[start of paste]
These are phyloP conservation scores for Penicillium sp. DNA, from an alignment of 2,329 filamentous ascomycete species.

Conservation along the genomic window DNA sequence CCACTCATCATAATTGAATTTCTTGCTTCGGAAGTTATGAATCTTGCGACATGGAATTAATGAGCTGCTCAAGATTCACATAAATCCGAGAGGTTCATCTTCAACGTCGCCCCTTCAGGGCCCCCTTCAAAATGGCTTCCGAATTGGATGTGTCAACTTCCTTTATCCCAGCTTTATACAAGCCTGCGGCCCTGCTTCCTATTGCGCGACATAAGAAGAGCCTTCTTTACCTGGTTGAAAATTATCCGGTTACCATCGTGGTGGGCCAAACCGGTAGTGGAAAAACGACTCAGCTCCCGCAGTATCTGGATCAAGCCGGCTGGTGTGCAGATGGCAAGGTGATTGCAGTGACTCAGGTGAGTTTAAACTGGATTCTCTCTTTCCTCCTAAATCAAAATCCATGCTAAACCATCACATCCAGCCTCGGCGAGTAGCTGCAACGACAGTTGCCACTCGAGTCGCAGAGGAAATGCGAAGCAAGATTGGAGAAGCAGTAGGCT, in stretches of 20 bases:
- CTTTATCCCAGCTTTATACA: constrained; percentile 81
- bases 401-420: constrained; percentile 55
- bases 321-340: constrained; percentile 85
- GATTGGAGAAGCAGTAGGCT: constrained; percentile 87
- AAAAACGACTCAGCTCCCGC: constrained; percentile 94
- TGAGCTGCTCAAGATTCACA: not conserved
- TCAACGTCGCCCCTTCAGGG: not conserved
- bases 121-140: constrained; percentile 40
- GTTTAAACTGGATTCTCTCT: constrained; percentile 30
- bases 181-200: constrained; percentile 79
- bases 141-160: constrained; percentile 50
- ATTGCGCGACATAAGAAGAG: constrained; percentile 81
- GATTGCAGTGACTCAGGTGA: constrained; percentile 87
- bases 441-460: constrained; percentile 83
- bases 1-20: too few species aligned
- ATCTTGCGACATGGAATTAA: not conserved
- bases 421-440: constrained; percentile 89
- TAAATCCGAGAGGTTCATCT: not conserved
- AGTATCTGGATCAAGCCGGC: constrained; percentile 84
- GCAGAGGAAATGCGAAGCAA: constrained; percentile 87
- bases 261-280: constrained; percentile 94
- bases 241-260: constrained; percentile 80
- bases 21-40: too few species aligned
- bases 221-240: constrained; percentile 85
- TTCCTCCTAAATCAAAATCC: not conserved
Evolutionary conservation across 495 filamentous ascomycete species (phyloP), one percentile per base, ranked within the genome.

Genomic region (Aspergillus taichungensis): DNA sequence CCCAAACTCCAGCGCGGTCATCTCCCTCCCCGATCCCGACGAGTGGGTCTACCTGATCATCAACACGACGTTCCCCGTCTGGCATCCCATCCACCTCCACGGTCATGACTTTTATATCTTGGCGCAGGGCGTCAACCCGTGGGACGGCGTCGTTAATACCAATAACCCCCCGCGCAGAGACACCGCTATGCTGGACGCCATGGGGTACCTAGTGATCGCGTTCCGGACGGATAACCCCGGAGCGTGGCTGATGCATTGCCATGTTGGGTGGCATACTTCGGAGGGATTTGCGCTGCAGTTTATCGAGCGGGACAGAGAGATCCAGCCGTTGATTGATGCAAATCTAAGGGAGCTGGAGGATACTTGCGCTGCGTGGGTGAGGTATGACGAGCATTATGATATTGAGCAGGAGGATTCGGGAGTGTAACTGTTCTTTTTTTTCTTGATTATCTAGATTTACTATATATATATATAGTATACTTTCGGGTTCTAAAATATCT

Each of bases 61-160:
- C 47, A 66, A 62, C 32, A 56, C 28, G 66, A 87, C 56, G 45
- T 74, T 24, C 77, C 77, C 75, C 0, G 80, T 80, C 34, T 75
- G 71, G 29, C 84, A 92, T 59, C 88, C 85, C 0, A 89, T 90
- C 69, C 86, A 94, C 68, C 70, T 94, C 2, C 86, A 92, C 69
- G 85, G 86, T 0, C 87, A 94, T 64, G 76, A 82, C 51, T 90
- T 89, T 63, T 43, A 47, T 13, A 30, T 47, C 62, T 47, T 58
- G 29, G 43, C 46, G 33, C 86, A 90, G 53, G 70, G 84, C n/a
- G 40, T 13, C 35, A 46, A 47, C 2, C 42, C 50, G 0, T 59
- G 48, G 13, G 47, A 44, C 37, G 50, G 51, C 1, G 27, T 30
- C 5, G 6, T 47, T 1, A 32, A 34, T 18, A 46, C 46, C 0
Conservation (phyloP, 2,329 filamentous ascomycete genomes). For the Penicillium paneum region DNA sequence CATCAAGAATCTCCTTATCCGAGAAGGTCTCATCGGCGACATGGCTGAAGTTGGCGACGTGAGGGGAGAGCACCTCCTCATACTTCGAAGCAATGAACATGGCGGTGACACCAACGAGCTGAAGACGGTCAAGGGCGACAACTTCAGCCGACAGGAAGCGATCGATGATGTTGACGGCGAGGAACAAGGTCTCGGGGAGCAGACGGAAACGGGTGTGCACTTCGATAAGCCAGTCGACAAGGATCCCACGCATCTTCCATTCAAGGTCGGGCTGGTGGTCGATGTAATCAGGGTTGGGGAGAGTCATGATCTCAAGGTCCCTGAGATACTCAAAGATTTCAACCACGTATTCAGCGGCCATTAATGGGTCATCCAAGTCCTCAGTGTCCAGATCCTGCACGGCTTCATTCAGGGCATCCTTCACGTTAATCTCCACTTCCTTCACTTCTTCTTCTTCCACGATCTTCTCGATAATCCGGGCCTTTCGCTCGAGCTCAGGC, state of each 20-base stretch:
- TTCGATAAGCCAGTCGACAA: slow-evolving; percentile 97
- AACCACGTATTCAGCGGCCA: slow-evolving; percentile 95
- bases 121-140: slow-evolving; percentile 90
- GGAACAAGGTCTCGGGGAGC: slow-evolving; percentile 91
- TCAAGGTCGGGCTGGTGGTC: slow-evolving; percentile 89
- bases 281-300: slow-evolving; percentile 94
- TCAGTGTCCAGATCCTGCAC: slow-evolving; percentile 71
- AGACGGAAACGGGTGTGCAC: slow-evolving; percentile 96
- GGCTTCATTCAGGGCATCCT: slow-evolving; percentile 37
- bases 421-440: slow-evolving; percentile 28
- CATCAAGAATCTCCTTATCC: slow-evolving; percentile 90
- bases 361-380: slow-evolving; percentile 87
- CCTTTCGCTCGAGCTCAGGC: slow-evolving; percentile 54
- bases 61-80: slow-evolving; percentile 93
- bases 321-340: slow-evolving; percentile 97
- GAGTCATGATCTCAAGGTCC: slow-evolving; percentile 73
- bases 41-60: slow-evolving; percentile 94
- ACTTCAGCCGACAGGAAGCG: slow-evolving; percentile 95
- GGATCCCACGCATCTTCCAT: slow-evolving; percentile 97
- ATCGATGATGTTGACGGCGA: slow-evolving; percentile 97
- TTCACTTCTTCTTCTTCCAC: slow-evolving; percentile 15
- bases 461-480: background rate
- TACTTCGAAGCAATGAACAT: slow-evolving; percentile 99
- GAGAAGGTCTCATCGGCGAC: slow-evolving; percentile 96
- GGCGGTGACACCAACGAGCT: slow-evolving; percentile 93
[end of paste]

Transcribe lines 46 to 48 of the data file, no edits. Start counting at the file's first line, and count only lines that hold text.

- TCAAGGTCGGGCTGGTGGTC: slow-evolving; percentile 89
- bases 281-300: slow-evolving; percentile 94
- TCAGTGTCCAGATCCTGCAC: slow-evolving; percentile 71